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vTaskDelay for 1uS, possible?

Posted by Willem on December 3, 2008
First of all, thanks everyone for the response so far. You really helped me out!

But again, i have another question. I managed to get USB HID working under FreeRtos. However, during enumeration some USB hosts require a (small) response every 100uS.

I tried to increase the tick rate, but when set the value to 10.000, the whole OS stopped working. Apparently the OS is consuming too much CPU now.

What is the best way to solve this problem? I`m thinking about using an external timer interrupt every 100uS. But i was wondering if there are more/better ways to do.

RE: vTaskDelay for 1uS, possible?

Posted by MEdwards on December 3, 2008
I don't know anything in USB that requires this resolution. But if you really need to do that use a hardware timer.

RE: vTaskDelay for 1uS, possible?

Posted by Willem on December 4, 2008
Well, actually at 1mS refresh rate (using the delayUntil) gives me a message in windows that the USB device cannot be started (code 10).

When i put the function in a continuous loop, without delay calls, then it works correctly. But then off course the OS gets stalled because the USB task consumes all of the processing power.

The strange thing is that with the 1mS delayUntil, the USB does work correctly on my notebook. But not on my PC.

Anyway, I`m thinking to use the USB on board interrupts instead of a polling loop. I think that should work.

Thanks for the reply.

RE: vTaskDelay for 1uS, possible?

Posted by dave m on December 10, 2008
Delays on the order of microseconds almost certainly have to be done with either a hardware timer (and you just monitor the count value) or with a timed sequence of instructions (like NOPs). But for USB work (and I'm just getting to the "oh, I see" stage with that) you really have to use interrupts. As you've discovered, it's very timing-sensitive, but if you're on the device side, the timing is pretty much not up to you. The reason to use an RTOS is so you can do something else while you're waiting for the host to demand that you do the next thing, within the next X microseconds. You can poll, but you're wasting a lot of time.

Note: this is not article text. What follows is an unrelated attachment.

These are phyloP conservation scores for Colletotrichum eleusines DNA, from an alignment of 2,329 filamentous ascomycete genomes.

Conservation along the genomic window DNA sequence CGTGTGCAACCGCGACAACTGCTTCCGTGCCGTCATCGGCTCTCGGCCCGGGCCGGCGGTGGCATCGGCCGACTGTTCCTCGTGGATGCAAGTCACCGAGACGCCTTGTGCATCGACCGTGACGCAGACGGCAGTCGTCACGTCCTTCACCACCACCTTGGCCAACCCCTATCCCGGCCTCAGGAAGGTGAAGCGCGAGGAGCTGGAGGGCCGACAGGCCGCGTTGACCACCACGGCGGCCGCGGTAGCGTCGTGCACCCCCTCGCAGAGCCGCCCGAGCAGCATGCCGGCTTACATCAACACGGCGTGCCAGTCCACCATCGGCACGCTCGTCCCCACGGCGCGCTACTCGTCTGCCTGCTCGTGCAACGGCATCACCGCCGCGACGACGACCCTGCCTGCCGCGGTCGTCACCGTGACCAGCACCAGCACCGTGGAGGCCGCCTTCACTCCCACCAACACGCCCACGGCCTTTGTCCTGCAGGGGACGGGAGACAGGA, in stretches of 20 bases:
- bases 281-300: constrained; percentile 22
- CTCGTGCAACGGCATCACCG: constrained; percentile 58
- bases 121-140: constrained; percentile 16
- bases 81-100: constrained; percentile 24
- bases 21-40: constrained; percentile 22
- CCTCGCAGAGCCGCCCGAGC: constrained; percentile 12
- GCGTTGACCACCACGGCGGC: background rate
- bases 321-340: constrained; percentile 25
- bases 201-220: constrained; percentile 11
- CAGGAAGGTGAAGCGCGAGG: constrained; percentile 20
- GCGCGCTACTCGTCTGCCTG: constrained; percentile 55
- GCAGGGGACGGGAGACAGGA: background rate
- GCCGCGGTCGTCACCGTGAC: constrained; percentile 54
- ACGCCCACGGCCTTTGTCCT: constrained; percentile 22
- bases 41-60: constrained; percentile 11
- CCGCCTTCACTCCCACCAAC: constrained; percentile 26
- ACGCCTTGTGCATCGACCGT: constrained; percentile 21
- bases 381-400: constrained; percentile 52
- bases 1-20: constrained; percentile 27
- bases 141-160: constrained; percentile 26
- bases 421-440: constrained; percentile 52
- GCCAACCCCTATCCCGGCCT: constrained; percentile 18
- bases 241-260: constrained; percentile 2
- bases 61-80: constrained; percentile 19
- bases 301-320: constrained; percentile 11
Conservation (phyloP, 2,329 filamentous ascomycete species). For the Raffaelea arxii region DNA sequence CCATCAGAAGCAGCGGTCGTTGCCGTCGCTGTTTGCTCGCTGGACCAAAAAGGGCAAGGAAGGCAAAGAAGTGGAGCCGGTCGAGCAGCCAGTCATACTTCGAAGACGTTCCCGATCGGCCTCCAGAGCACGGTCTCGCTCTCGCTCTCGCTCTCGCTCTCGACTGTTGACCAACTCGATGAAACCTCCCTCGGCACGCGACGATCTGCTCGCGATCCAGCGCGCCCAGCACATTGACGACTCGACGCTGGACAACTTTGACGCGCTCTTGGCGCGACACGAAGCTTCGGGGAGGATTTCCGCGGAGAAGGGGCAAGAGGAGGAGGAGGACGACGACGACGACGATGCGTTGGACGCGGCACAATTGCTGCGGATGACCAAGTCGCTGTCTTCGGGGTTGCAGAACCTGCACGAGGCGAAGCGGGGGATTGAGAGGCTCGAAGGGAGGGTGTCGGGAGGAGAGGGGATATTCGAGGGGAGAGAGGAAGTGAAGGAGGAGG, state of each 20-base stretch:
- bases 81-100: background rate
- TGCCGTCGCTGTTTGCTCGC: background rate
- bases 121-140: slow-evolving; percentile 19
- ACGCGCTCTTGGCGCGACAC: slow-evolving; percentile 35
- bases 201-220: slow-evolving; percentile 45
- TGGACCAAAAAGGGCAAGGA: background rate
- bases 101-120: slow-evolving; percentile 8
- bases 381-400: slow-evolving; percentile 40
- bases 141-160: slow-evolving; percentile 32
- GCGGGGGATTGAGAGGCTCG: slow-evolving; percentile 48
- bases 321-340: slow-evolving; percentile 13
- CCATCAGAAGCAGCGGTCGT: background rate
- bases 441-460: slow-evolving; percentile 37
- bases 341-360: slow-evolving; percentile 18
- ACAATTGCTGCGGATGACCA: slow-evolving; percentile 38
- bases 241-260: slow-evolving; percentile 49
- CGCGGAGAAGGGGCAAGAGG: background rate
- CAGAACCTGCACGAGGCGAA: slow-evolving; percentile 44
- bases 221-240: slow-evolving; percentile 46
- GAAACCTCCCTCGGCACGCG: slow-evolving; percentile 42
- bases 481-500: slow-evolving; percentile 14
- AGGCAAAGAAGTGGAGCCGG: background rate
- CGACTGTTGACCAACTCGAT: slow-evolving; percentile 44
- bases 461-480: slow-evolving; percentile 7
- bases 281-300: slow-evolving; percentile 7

For very initial development, I had fair results by calling the ISR in a tight loop from an ordinary task. However, this risks having things work (or not) because of random lucky (or unlucky) timing coincidences. For example, I was able to get enumeration to work this way, but only if I had certain debugging messages turned on. The problem was, with the messages, I was pausing long enough for a STATUS phase to complete, but without, I was doing the next thing too soon. The correct solution is to key off the STATUS-PHASE-COMPLETE interrupt.


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